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AVADirect X99 Gaming System review

Budget before bragging rights: AVADirect cuts all the right corners with the X99

AVA Direct Corsair X99
AVADirect X99 Gaming System
“Depending on how much you value your time, you might just want AVADirect to build your next gaming rig for you.”
  • Top-tier performance
  • Easy to upgrade
  • Comparatively low price point
  • Off the shelf parts
  • Humongous case
  • Tough to access hard drive bays

The biggest names in gaming computers, Origin, Falcon Northwest, and Alienware, all build you a computer to order with a combination of OEM and consumer parts, carefully chosen for their compatibility. They assemble them into a custom, purpose-built case that can’t be found anywhere else.

A custom case doesn’t come free, though, which is why many gaming PCs have an eye-watering price. AVADirect takes a different approach, building systems to order from off-the-shelf parts. They’re like a friend who builds computers charging you to put one together, and delivering it to you when they’re done. An incredibly talented friend, with access to the sweetest components.

In theory, this approach offers more bang for your buck, and the X99 Gaming System we received was configured to prove that point. It arrived with an octa-core Intel Core i7-5960X, which has a base clock of 3.0GHz, and 16GB of Corsair DDR4 RAM. It also had a pair of EVGA Superclocked GTX 980s, which is what you’ll need if you want to game 4K. For storage, AVADirect included a one terabyte Samsung 850 EVO SSD, and a two terabyte Western Digital Black drive.

That’s pretty close to the Origin Millennium from late 2014, and the Falcon Northwest Mach V, though those machines boasted a third video card. The AVADirect system is cheaper than both of them, too, but whether it can hold its own in a world of beautiful custom-built PCs remains to be seen.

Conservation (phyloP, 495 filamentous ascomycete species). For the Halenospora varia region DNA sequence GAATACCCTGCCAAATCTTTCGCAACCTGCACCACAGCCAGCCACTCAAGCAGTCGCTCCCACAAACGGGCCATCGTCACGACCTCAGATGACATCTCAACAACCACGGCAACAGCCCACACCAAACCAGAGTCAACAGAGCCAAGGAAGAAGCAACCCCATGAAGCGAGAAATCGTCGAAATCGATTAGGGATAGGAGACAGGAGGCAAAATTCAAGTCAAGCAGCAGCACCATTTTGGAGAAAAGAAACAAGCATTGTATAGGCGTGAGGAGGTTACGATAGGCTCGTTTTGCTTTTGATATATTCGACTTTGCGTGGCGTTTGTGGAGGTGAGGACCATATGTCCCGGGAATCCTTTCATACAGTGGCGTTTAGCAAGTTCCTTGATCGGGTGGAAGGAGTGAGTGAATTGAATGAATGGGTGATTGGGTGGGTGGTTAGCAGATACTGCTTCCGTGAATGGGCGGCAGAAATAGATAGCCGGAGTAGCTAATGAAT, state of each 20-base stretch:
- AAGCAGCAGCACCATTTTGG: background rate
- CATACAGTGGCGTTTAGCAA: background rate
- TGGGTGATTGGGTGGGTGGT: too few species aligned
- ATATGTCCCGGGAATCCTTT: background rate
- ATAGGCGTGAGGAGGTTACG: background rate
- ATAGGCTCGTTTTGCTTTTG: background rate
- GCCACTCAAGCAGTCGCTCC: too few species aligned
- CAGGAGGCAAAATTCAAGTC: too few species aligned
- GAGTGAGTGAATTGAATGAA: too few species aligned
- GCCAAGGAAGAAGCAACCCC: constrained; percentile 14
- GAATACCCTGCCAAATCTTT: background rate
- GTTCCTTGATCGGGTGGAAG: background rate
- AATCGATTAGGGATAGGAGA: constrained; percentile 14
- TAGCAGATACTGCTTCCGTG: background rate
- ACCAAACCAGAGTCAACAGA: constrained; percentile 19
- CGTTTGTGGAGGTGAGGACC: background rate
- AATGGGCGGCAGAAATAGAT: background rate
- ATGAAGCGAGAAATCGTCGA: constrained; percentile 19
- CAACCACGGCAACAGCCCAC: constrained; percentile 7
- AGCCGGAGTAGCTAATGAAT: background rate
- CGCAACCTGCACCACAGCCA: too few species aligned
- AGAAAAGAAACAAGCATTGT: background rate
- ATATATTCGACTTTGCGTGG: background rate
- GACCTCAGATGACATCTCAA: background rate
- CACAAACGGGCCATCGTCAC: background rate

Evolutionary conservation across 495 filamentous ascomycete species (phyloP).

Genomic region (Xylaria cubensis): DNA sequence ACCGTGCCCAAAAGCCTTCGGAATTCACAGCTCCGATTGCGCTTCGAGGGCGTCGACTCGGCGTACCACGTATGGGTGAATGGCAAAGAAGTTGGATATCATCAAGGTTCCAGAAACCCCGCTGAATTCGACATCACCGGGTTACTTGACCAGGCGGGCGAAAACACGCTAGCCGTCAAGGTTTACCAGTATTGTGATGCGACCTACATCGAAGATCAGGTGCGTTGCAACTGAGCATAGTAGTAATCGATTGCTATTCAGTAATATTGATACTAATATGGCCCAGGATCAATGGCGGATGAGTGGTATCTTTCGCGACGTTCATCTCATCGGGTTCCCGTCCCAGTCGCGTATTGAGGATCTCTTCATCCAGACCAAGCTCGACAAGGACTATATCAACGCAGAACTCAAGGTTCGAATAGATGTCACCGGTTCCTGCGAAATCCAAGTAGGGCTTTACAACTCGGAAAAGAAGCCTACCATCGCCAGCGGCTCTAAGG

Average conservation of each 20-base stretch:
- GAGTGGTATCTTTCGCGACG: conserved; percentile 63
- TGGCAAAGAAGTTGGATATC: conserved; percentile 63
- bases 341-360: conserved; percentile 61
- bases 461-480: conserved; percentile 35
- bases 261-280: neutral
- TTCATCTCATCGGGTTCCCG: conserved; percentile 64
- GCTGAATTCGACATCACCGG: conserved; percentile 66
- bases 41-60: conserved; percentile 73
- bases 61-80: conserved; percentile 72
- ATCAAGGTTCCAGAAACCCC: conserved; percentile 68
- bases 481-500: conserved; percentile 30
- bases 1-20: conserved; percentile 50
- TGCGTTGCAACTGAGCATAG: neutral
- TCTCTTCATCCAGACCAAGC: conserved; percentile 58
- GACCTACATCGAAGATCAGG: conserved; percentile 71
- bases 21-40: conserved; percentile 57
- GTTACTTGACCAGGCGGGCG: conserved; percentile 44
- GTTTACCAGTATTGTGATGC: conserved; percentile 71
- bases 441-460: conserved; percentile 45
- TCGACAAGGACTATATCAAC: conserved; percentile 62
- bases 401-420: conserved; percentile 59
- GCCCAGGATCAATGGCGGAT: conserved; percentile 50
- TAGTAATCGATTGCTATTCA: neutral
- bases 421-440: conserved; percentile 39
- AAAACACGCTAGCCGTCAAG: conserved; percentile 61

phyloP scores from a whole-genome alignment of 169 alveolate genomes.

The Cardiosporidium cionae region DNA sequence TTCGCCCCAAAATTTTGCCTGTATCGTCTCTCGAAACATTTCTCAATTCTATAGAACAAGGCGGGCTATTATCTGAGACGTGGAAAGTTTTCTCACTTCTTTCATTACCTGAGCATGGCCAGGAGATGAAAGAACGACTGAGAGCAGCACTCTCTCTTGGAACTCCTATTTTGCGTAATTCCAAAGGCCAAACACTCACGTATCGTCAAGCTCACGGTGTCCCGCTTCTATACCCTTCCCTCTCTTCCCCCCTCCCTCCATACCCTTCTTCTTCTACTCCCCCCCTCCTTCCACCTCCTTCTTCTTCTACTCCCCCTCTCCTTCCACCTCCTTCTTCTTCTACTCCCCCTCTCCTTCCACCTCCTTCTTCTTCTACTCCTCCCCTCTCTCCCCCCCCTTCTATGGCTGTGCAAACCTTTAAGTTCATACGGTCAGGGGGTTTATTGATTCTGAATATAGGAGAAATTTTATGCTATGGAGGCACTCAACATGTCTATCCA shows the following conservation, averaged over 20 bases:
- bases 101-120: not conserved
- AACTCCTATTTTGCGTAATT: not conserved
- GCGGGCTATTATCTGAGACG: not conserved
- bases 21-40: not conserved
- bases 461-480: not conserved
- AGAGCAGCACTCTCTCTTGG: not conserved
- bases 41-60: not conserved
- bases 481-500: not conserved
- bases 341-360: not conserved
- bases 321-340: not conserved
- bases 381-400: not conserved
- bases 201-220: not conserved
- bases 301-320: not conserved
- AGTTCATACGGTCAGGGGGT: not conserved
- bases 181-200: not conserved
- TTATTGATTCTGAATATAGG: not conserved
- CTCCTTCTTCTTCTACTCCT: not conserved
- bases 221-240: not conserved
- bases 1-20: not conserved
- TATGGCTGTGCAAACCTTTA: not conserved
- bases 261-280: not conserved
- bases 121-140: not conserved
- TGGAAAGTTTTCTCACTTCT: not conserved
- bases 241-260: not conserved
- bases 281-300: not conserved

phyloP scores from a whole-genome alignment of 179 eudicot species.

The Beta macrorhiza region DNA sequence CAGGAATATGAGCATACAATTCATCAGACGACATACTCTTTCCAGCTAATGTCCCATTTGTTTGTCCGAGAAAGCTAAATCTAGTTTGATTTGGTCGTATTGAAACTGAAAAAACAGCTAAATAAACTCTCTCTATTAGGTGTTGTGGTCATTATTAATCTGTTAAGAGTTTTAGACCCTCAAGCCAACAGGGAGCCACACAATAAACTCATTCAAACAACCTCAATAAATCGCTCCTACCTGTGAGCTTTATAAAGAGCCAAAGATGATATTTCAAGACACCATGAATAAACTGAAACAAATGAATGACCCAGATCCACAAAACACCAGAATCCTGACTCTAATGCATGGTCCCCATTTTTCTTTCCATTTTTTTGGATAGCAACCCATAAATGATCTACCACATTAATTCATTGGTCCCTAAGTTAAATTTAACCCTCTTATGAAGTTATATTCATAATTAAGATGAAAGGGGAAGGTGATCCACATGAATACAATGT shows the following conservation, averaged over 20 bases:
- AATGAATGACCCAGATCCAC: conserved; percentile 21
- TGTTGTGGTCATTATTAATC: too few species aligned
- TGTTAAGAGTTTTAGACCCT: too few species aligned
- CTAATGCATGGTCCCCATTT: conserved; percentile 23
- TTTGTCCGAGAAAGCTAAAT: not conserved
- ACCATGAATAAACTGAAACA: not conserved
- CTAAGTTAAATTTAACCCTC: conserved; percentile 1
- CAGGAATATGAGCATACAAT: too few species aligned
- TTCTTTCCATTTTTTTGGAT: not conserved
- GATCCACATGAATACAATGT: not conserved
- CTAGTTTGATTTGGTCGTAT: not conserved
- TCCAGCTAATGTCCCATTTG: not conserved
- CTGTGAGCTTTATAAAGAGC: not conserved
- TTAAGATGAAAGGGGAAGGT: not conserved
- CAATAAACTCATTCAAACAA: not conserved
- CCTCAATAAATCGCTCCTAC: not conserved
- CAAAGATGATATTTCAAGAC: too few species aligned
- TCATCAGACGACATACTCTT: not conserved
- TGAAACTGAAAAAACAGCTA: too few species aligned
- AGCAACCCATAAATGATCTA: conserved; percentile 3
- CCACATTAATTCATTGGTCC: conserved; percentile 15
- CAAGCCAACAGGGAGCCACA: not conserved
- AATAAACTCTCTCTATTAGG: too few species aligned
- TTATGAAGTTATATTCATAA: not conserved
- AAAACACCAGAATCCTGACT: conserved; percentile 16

Fits in at a LAN party, but you wouldn’t want to carry it there

If you don’t mind being a bit of a show-off you’ll really like the look AVADirect went with for this system. The case was a stock Corsair Graphite 760T in Arctic White, which has lots of room for parts. One side houses an open space with places to tie down cables and grommets to run them through to the other side, where a large case window shows off the rig’s expensive hardware.

AVA Direct Corsair X99
Bill Roberson/Digital Trends
Bill Roberson/Digital Trends

Because the case is intended for builders and not companies, the front fan grill easily clicks off, which isn’t ideal on a prebuilt system. There’s also a front-mounted fan controller with a touch screen that lets you use fan presets, but it can be difficult to understand, and the controls could be more responsive.

The case feels sturdy, with lots of room for expansion if you need more hard drives, or even a third GPU. Rather than thumbscrews on the back, small latches at the front allow the doors to swing open. They glide smoothly and sit where you leave them, and easily close again with a snap. The exterior of the case looks a little flashier than a lot of Corsair cases, with extra parts and curves that seem to only be there for aesthetic reasons.